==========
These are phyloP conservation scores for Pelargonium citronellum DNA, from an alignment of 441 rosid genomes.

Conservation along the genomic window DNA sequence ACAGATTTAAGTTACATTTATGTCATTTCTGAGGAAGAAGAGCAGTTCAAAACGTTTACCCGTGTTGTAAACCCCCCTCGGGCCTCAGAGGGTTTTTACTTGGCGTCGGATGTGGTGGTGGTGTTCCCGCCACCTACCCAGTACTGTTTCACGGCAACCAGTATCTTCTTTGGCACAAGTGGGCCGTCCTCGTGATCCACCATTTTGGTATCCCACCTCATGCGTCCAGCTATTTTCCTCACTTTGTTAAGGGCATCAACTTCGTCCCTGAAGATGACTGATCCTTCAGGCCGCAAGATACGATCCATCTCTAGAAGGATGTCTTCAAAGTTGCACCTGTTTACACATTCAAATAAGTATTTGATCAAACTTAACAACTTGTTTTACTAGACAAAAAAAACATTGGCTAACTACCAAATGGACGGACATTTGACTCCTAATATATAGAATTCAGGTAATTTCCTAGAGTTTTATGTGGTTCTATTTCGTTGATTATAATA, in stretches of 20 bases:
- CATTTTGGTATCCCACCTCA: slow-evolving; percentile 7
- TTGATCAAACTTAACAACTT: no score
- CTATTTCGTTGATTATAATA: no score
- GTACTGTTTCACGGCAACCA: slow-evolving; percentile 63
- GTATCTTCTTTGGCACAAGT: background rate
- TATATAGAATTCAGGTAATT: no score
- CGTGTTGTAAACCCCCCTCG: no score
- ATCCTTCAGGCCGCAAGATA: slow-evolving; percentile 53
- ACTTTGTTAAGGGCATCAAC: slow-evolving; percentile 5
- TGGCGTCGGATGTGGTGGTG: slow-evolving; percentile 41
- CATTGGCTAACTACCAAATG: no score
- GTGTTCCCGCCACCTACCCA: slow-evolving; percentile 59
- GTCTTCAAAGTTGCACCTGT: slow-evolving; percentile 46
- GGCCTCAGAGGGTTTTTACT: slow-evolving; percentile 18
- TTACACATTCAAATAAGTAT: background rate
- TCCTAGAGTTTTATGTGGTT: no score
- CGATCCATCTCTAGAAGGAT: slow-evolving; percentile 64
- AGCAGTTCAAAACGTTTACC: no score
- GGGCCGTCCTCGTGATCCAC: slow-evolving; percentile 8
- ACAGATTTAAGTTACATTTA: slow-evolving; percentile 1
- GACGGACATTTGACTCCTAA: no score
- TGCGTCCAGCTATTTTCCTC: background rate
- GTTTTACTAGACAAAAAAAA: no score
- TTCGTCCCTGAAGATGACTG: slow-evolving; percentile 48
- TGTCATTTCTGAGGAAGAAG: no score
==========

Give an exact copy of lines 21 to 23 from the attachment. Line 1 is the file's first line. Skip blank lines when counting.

- GGGCCGTCCTCGTGATCCAC: slow-evolving; percentile 8
- ACAGATTTAAGTTACATTTA: slow-evolving; percentile 1
- GACGGACATTTGACTCCTAA: no score